Blogs > Cliopatria > Teaching Texts

Mar 21, 2005 9:43 pm

Teaching Texts

In a thought-provoking recent post, the Little Professor writes that"literary scholars ... study how texts work." Historians, on the other hand,"study how texts exist." These two scholarly endeavors, of course, overlap and complement each other. But as the post goes on to say,"it's very difficult to make the historian cohabit peacefully with the literary critic."

It is especially difficult to make them cohabit in the classroom.

Discussion-based history classes are usually organized around historical texts -- novels, autobiographies, slave narratives, and so on. We assign such texts to students partly as primary sources. Their existence tells historians something about the times in which they were produced. Yet we also want students to approach these texts like literary scholars, to think about how texts work. The difficulty, for teachers and students alike, is to approach texts in both ways at the same time.

Consider a syllabus favorite like Frederick Douglass' Narrative. On the one hand, the text serves well as a window onto the experience of enslavement in antebellum Maryland. On the other hand, the Narrative is clearly not mere reportage. Douglass is reporting events that actually happened, but he is also engaged in particular rhetorical projects, which are shaped by still other events in his life and other texts he has read. For instance, Douglass foregrounds gruesome examples of slave women being whipped partly because he knows that antislavery readers expect such examples as part of the genre. Douglass also addresses the Narrative to particular defenses of slavery being offered in the North, interjecting at several points that if slaves sometimes seem contented, they are only pretending to be so for their own safety. His examples are selected and presented not just as episodes in a memoir, but as evidence for an argument.

Yet many students are more comfortable thinking of a text like the Narrative as a report rather than as a rhetorical project. How, then, does a teacher help students analyze the rhetorical and argumentative structure of the text without undermining its value as a piece of reportage?

Often the surest way of helping students to read a text as rhetoric is to present it to them as fictional or false. If you posit some disconnection between actual events and a text, it is easier for students to address the question of how the text"works."

Suppose, for example, you are teaching another syllabus favorite: Olaudah Equiano's narrative. In an earlier comment thread, Timothy Burke and Jonathan Dresner had a brief exchange about Vincent Carretta's hypothesis that Equiano was not born in Africa, as his autobiography suggests, but in North America. This hypothesis is still hotly debated by scholars (I've been reading Adam Hochschild's Bury the Chains, which includes a thoughtful appendix on the debate). But from a pedagogical standpoint, Carretta's hypothesis is useful because it unsettles students' expectations about how the text came to be and where Equiano came from. Once we are open to the possibility that Equiano was not born in Africa, it becomes easier to think about how his representations of Africa work. What conventions of abolitionist literature do they follow? How do they reflect Equiano's views as a Christian? How do they address particular arguments being circulated in the Atlantic World about the"savagery" of native Africans? Raise a question about how the text came to exist, and students eagerly discuss how the text works.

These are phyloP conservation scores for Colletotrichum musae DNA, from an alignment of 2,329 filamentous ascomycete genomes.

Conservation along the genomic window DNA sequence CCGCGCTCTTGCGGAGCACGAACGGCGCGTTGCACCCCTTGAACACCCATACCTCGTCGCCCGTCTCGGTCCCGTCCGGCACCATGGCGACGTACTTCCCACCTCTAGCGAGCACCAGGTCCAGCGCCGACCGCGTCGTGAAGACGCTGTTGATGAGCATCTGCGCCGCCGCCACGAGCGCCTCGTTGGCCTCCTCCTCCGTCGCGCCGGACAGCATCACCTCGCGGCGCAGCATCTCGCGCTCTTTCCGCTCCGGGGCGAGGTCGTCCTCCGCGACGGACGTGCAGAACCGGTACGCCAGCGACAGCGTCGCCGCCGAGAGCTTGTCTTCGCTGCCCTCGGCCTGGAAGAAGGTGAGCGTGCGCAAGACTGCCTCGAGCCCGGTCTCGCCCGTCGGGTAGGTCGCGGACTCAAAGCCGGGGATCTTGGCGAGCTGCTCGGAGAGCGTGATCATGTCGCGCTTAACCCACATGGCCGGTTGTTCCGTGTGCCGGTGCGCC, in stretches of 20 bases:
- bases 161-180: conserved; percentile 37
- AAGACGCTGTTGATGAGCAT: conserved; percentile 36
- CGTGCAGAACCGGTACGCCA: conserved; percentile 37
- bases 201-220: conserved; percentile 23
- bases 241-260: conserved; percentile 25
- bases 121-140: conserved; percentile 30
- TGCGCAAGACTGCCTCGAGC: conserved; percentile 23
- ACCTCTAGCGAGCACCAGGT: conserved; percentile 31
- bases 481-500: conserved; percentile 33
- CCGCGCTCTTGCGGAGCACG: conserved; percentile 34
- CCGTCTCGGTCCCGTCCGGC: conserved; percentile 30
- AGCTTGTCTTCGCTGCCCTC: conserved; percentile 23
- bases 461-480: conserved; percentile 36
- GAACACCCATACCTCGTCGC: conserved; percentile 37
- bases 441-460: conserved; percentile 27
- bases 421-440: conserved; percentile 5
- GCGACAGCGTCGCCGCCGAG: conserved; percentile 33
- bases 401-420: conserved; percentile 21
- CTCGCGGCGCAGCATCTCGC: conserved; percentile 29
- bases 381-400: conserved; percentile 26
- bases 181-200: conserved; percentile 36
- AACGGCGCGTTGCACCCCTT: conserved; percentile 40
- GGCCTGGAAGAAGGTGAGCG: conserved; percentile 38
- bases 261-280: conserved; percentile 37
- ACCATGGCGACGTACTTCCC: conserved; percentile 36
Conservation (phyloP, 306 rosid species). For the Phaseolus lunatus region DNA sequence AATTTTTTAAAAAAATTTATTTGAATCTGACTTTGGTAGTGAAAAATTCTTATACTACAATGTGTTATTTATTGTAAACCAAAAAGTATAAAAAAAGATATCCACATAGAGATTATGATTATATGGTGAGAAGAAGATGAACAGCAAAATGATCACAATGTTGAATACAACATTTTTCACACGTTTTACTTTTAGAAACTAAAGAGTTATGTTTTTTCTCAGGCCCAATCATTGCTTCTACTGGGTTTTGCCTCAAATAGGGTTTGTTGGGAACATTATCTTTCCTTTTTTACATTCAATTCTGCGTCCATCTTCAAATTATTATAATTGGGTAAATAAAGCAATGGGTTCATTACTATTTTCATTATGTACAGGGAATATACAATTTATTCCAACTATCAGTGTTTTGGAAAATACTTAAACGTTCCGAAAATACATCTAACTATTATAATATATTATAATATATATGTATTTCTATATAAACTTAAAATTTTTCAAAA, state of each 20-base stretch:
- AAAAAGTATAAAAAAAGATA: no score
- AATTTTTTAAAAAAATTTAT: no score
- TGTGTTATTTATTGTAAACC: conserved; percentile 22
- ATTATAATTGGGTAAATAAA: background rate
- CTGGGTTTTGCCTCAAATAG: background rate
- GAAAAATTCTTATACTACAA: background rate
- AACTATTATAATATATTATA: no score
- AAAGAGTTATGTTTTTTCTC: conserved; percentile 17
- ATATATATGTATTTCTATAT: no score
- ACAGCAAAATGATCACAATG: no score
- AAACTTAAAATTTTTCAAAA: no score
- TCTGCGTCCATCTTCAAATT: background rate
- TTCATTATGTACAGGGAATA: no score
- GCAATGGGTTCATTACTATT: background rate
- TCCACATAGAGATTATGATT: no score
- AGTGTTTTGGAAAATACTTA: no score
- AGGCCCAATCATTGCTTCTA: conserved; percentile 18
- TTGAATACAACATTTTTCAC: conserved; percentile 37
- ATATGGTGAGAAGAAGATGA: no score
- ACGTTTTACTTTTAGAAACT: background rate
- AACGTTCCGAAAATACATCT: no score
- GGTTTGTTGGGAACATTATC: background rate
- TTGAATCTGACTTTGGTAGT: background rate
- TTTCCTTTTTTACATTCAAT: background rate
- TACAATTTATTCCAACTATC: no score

For similar reasons, it is easier to ask students about how proslavery texts work than it is to ask how antislavery texts work, because students are (hopefully!) constitutionally skeptical about the former but inclined to trust the latter.

For example, Catherine Clinton's new biography of Harriet Tubman quotes from a Philadelphian, John Bell Robinson, who published a fierce attack on Tubman after she brought her parents to the North in 1857. His"invective became even more lethal when he launched into a diatribe about [Tubman's] removal of her aging parents from a slave state. Robinson's reasoning was that of a quintessential proslavery apologist: 'Now there are no old people of any color more caressed and better taken care of than the old worn-out slaves of the South ...'" (p. 143).